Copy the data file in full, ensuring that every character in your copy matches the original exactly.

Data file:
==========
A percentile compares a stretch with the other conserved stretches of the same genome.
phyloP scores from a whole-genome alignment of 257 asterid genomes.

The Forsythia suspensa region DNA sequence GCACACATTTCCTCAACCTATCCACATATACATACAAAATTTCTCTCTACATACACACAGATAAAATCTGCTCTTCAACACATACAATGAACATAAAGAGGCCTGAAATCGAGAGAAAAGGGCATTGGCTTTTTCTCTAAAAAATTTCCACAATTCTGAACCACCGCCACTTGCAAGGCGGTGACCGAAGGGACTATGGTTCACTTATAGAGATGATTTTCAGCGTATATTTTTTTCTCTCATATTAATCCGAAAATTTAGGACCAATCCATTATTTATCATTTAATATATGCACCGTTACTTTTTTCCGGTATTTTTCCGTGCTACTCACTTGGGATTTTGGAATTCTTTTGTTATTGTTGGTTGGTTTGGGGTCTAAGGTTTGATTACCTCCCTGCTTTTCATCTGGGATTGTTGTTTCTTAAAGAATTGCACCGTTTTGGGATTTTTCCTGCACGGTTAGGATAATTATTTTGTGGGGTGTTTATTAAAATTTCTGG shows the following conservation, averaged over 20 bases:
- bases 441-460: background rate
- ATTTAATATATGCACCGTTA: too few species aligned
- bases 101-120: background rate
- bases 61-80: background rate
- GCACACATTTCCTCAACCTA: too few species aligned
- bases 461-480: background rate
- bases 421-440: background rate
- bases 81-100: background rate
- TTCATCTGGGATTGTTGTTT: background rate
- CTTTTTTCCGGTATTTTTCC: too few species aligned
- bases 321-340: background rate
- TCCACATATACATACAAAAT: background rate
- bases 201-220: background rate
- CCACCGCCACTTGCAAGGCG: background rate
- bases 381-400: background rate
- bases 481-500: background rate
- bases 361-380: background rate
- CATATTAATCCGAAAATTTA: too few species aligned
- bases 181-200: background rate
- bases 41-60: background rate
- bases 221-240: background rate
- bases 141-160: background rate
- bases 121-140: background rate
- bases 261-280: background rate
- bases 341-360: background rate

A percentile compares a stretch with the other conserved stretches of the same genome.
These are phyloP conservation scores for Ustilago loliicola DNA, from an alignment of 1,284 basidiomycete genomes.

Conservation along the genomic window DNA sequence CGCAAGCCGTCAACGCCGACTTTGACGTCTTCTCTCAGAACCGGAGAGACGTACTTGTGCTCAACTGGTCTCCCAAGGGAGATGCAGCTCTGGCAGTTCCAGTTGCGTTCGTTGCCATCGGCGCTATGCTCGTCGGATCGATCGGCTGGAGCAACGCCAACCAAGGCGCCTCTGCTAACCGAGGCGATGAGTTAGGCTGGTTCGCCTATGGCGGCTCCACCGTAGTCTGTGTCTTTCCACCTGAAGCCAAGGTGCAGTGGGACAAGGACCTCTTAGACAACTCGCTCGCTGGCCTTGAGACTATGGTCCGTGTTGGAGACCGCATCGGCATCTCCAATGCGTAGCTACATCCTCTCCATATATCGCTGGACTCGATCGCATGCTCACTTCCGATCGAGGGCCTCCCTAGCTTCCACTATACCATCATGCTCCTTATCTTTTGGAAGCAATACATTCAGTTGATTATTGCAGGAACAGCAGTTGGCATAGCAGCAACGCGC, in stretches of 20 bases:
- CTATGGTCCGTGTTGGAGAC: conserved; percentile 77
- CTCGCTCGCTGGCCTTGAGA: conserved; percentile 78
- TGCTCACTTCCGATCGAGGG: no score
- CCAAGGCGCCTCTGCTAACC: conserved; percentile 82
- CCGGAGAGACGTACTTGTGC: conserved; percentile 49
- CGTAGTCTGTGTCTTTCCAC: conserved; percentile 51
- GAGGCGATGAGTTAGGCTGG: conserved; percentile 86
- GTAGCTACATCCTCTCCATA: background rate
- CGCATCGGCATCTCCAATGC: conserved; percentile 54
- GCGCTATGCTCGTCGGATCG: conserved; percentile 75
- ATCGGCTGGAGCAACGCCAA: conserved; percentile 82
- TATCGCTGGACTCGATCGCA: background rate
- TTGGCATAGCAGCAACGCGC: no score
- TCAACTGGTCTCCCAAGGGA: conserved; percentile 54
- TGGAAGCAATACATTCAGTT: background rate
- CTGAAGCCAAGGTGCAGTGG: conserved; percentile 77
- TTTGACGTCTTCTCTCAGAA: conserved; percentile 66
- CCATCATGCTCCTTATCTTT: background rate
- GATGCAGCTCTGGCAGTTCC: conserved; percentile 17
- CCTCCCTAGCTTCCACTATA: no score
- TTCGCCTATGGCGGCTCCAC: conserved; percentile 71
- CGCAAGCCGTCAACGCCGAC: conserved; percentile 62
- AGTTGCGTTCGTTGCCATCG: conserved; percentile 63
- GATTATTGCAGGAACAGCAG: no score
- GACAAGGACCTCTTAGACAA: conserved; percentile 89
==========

A percentile compares a stretch with the other conserved stretches of the same genome.
phyloP scores from a whole-genome alignment of 257 asterid genomes.

The Forsythia suspensa region DNA sequence GCACACATTTCCTCAACCTATCCACATATACATACAAAATTTCTCTCTACATACACACAGATAAAATCTGCTCTTCAACACATACAATGAACATAAAGAGGCCTGAAATCGAGAGAAAAGGGCATTGGCTTTTTCTCTAAAAAATTTCCACAATTCTGAACCACCGCCACTTGCAAGGCGGTGACCGAAGGGACTATGGTTCACTTATAGAGATGATTTTCAGCGTATATTTTTTTCTCTCATATTAATCCGAAAATTTAGGACCAATCCATTATTTATCATTTAATATATGCACCGTTACTTTTTTCCGGTATTTTTCCGTGCTACTCACTTGGGATTTTGGAATTCTTTTGTTATTGTTGGTTGGTTTGGGGTCTAAGGTTTGATTACCTCCCTGCTTTTCATCTGGGATTGTTGTTTCTTAAAGAATTGCACCGTTTTGGGATTTTTCCTGCACGGTTAGGATAATTATTTTGTGGGGTGTTTATTAAAATTTCTGG shows the following conservation, averaged over 20 bases:
- bases 441-460: background rate
- ATTTAATATATGCACCGTTA: too few species aligned
- bases 101-120: background rate
- bases 61-80: background rate
- GCACACATTTCCTCAACCTA: too few species aligned
- bases 461-480: background rate
- bases 421-440: background rate
- bases 81-100: background rate
- TTCATCTGGGATTGTTGTTT: background rate
- CTTTTTTCCGGTATTTTTCC: too few species aligned
- bases 321-340: background rate
- TCCACATATACATACAAAAT: background rate
- bases 201-220: background rate
- CCACCGCCACTTGCAAGGCG: background rate
- bases 381-400: background rate
- bases 481-500: background rate
- bases 361-380: background rate
- CATATTAATCCGAAAATTTA: too few species aligned
- bases 181-200: background rate
- bases 41-60: background rate
- bases 221-240: background rate
- bases 141-160: background rate
- bases 121-140: background rate
- bases 261-280: background rate
- bases 341-360: background rate

A percentile compares a stretch with the other conserved stretches of the same genome.
These are phyloP conservation scores for Ustilago loliicola DNA, from an alignment of 1,284 basidiomycete genomes.

Conservation along the genomic window DNA sequence CGCAAGCCGTCAACGCCGACTTTGACGTCTTCTCTCAGAACCGGAGAGACGTACTTGTGCTCAACTGGTCTCCCAAGGGAGATGCAGCTCTGGCAGTTCCAGTTGCGTTCGTTGCCATCGGCGCTATGCTCGTCGGATCGATCGGCTGGAGCAACGCCAACCAAGGCGCCTCTGCTAACCGAGGCGATGAGTTAGGCTGGTTCGCCTATGGCGGCTCCACCGTAGTCTGTGTCTTTCCACCTGAAGCCAAGGTGCAGTGGGACAAGGACCTCTTAGACAACTCGCTCGCTGGCCTTGAGACTATGGTCCGTGTTGGAGACCGCATCGGCATCTCCAATGCGTAGCTACATCCTCTCCATATATCGCTGGACTCGATCGCATGCTCACTTCCGATCGAGGGCCTCCCTAGCTTCCACTATACCATCATGCTCCTTATCTTTTGGAAGCAATACATTCAGTTGATTATTGCAGGAACAGCAGTTGGCATAGCAGCAACGCGC, in stretches of 20 bases:
- CTATGGTCCGTGTTGGAGAC: conserved; percentile 77
- CTCGCTCGCTGGCCTTGAGA: conserved; percentile 78
- TGCTCACTTCCGATCGAGGG: no score
- CCAAGGCGCCTCTGCTAACC: conserved; percentile 82
- CCGGAGAGACGTACTTGTGC: conserved; percentile 49
- CGTAGTCTGTGTCTTTCCAC: conserved; percentile 51
- GAGGCGATGAGTTAGGCTGG: conserved; percentile 86
- GTAGCTACATCCTCTCCATA: background rate
- CGCATCGGCATCTCCAATGC: conserved; percentile 54
- GCGCTATGCTCGTCGGATCG: conserved; percentile 75
- ATCGGCTGGAGCAACGCCAA: conserved; percentile 82
- TATCGCTGGACTCGATCGCA: background rate
- TTGGCATAGCAGCAACGCGC: no score
- TCAACTGGTCTCCCAAGGGA: conserved; percentile 54
- TGGAAGCAATACATTCAGTT: background rate
- CTGAAGCCAAGGTGCAGTGG: conserved; percentile 77
- TTTGACGTCTTCTCTCAGAA: conserved; percentile 66
- CCATCATGCTCCTTATCTTT: background rate
- GATGCAGCTCTGGCAGTTCC: conserved; percentile 17
- CCTCCCTAGCTTCCACTATA: no score
- TTCGCCTATGGCGGCTCCAC: conserved; percentile 71
- CGCAAGCCGTCAACGCCGAC: conserved; percentile 62
- AGTTGCGTTCGTTGCCATCG: conserved; percentile 63
- GATTATTGCAGGAACAGCAG: no score
- GACAAGGACCTCTTAGACAA: conserved; percentile 89